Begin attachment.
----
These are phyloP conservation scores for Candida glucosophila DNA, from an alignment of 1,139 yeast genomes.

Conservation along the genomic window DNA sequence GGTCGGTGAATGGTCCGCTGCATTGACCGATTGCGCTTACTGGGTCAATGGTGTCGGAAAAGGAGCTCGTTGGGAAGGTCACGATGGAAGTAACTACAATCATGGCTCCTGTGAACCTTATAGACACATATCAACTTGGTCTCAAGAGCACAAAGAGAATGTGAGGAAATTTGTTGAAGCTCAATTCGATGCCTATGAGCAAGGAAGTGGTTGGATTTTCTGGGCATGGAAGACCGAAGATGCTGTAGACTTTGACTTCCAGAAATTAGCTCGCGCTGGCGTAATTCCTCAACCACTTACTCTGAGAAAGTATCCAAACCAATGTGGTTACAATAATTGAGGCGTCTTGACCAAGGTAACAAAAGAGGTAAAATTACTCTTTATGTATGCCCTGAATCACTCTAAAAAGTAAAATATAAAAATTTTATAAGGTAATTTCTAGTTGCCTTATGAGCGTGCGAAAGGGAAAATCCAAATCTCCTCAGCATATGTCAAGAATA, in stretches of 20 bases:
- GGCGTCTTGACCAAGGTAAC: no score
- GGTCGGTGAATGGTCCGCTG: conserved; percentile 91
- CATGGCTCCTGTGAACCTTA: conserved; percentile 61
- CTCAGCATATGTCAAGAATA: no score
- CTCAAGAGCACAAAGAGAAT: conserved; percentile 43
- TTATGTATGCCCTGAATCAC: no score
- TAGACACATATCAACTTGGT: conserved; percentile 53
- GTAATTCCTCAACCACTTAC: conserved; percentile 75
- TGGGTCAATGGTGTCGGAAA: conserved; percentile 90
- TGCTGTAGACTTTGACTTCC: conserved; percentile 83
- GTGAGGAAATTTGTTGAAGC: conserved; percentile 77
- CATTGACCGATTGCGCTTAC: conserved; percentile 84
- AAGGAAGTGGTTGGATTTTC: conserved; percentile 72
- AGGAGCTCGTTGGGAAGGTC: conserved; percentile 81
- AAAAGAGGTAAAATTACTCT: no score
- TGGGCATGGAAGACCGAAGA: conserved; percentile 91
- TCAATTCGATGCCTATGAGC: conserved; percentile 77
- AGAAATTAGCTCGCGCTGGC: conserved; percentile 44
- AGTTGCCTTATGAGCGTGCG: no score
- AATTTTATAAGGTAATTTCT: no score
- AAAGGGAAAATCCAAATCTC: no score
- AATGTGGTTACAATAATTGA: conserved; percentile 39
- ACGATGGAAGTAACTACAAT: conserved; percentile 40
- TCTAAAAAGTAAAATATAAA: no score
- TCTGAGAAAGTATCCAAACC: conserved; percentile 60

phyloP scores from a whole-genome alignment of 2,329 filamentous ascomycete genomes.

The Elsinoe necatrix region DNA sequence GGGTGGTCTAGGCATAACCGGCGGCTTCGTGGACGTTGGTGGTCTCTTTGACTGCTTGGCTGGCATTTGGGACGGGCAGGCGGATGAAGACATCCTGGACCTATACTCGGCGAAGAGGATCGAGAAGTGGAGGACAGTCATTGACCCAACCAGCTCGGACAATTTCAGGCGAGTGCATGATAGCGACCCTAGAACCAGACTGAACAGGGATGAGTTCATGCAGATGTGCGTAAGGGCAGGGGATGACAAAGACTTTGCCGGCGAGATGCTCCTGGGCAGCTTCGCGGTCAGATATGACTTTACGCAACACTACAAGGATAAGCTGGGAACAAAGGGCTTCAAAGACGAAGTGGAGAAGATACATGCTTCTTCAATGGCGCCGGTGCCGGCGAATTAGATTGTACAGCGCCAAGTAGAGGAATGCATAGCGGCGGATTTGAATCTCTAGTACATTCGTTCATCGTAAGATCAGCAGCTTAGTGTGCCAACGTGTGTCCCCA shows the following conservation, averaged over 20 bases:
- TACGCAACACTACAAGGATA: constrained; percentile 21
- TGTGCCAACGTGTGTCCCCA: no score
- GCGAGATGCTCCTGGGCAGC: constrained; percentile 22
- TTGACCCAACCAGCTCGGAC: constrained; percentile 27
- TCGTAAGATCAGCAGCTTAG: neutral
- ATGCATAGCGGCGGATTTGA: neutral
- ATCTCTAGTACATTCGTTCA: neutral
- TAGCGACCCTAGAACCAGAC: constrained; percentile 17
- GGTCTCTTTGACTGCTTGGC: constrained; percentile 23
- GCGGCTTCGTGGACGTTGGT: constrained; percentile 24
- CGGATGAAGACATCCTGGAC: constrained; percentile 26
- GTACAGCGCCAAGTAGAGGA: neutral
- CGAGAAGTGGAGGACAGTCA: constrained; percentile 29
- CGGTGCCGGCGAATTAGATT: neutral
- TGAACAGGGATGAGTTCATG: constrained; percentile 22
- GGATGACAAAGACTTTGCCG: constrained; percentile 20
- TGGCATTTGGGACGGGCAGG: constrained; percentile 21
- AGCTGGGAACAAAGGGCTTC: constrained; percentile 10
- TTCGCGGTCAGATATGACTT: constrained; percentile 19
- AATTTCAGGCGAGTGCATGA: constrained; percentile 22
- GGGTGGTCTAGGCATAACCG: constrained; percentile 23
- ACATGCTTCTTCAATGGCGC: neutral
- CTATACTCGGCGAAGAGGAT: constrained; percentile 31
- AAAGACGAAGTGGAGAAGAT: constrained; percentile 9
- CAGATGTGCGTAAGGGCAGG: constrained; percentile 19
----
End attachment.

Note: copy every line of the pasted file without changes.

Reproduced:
These are phyloP conservation scores for Candida glucosophila DNA, from an alignment of 1,139 yeast genomes.

Conservation along the genomic window DNA sequence GGTCGGTGAATGGTCCGCTGCATTGACCGATTGCGCTTACTGGGTCAATGGTGTCGGAAAAGGAGCTCGTTGGGAAGGTCACGATGGAAGTAACTACAATCATGGCTCCTGTGAACCTTATAGACACATATCAACTTGGTCTCAAGAGCACAAAGAGAATGTGAGGAAATTTGTTGAAGCTCAATTCGATGCCTATGAGCAAGGAAGTGGTTGGATTTTCTGGGCATGGAAGACCGAAGATGCTGTAGACTTTGACTTCCAGAAATTAGCTCGCGCTGGCGTAATTCCTCAACCACTTACTCTGAGAAAGTATCCAAACCAATGTGGTTACAATAATTGAGGCGTCTTGACCAAGGTAACAAAAGAGGTAAAATTACTCTTTATGTATGCCCTGAATCACTCTAAAAAGTAAAATATAAAAATTTTATAAGGTAATTTCTAGTTGCCTTATGAGCGTGCGAAAGGGAAAATCCAAATCTCCTCAGCATATGTCAAGAATA, in stretches of 20 bases:
- GGCGTCTTGACCAAGGTAAC: no score
- GGTCGGTGAATGGTCCGCTG: conserved; percentile 91
- CATGGCTCCTGTGAACCTTA: conserved; percentile 61
- CTCAGCATATGTCAAGAATA: no score
- CTCAAGAGCACAAAGAGAAT: conserved; percentile 43
- TTATGTATGCCCTGAATCAC: no score
- TAGACACATATCAACTTGGT: conserved; percentile 53
- GTAATTCCTCAACCACTTAC: conserved; percentile 75
- TGGGTCAATGGTGTCGGAAA: conserved; percentile 90
- TGCTGTAGACTTTGACTTCC: conserved; percentile 83
- GTGAGGAAATTTGTTGAAGC: conserved; percentile 77
- CATTGACCGATTGCGCTTAC: conserved; percentile 84
- AAGGAAGTGGTTGGATTTTC: conserved; percentile 72
- AGGAGCTCGTTGGGAAGGTC: conserved; percentile 81
- AAAAGAGGTAAAATTACTCT: no score
- TGGGCATGGAAGACCGAAGA: conserved; percentile 91
- TCAATTCGATGCCTATGAGC: conserved; percentile 77
- AGAAATTAGCTCGCGCTGGC: conserved; percentile 44
- AGTTGCCTTATGAGCGTGCG: no score
- AATTTTATAAGGTAATTTCT: no score
- AAAGGGAAAATCCAAATCTC: no score
- AATGTGGTTACAATAATTGA: conserved; percentile 39
- ACGATGGAAGTAACTACAAT: conserved; percentile 40
- TCTAAAAAGTAAAATATAAA: no score
- TCTGAGAAAGTATCCAAACC: conserved; percentile 60

phyloP scores from a whole-genome alignment of 2,329 filamentous ascomycete genomes.

The Elsinoe necatrix region DNA sequence GGGTGGTCTAGGCATAACCGGCGGCTTCGTGGACGTTGGTGGTCTCTTTGACTGCTTGGCTGGCATTTGGGACGGGCAGGCGGATGAAGACATCCTGGACCTATACTCGGCGAAGAGGATCGAGAAGTGGAGGACAGTCATTGACCCAACCAGCTCGGACAATTTCAGGCGAGTGCATGATAGCGACCCTAGAACCAGACTGAACAGGGATGAGTTCATGCAGATGTGCGTAAGGGCAGGGGATGACAAAGACTTTGCCGGCGAGATGCTCCTGGGCAGCTTCGCGGTCAGATATGACTTTACGCAACACTACAAGGATAAGCTGGGAACAAAGGGCTTCAAAGACGAAGTGGAGAAGATACATGCTTCTTCAATGGCGCCGGTGCCGGCGAATTAGATTGTACAGCGCCAAGTAGAGGAATGCATAGCGGCGGATTTGAATCTCTAGTACATTCGTTCATCGTAAGATCAGCAGCTTAGTGTGCCAACGTGTGTCCCCA shows the following conservation, averaged over 20 bases:
- TACGCAACACTACAAGGATA: constrained; percentile 21
- TGTGCCAACGTGTGTCCCCA: no score
- GCGAGATGCTCCTGGGCAGC: constrained; percentile 22
- TTGACCCAACCAGCTCGGAC: constrained; percentile 27
- TCGTAAGATCAGCAGCTTAG: neutral
- ATGCATAGCGGCGGATTTGA: neutral
- ATCTCTAGTACATTCGTTCA: neutral
- TAGCGACCCTAGAACCAGAC: constrained; percentile 17
- GGTCTCTTTGACTGCTTGGC: constrained; percentile 23
- GCGGCTTCGTGGACGTTGGT: constrained; percentile 24
- CGGATGAAGACATCCTGGAC: constrained; percentile 26
- GTACAGCGCCAAGTAGAGGA: neutral
- CGAGAAGTGGAGGACAGTCA: constrained; percentile 29
- CGGTGCCGGCGAATTAGATT: neutral
- TGAACAGGGATGAGTTCATG: constrained; percentile 22
- GGATGACAAAGACTTTGCCG: constrained; percentile 20
- TGGCATTTGGGACGGGCAGG: constrained; percentile 21
- AGCTGGGAACAAAGGGCTTC: constrained; percentile 10
- TTCGCGGTCAGATATGACTT: constrained; percentile 19
- AATTTCAGGCGAGTGCATGA: constrained; percentile 22
- GGGTGGTCTAGGCATAACCG: constrained; percentile 23
- ACATGCTTCTTCAATGGCGC: neutral
- CTATACTCGGCGAAGAGGAT: constrained; percentile 31
- AAAGACGAAGTGGAGAAGAT: constrained; percentile 9
- CAGATGTGCGTAAGGGCAGG: constrained; percentile 19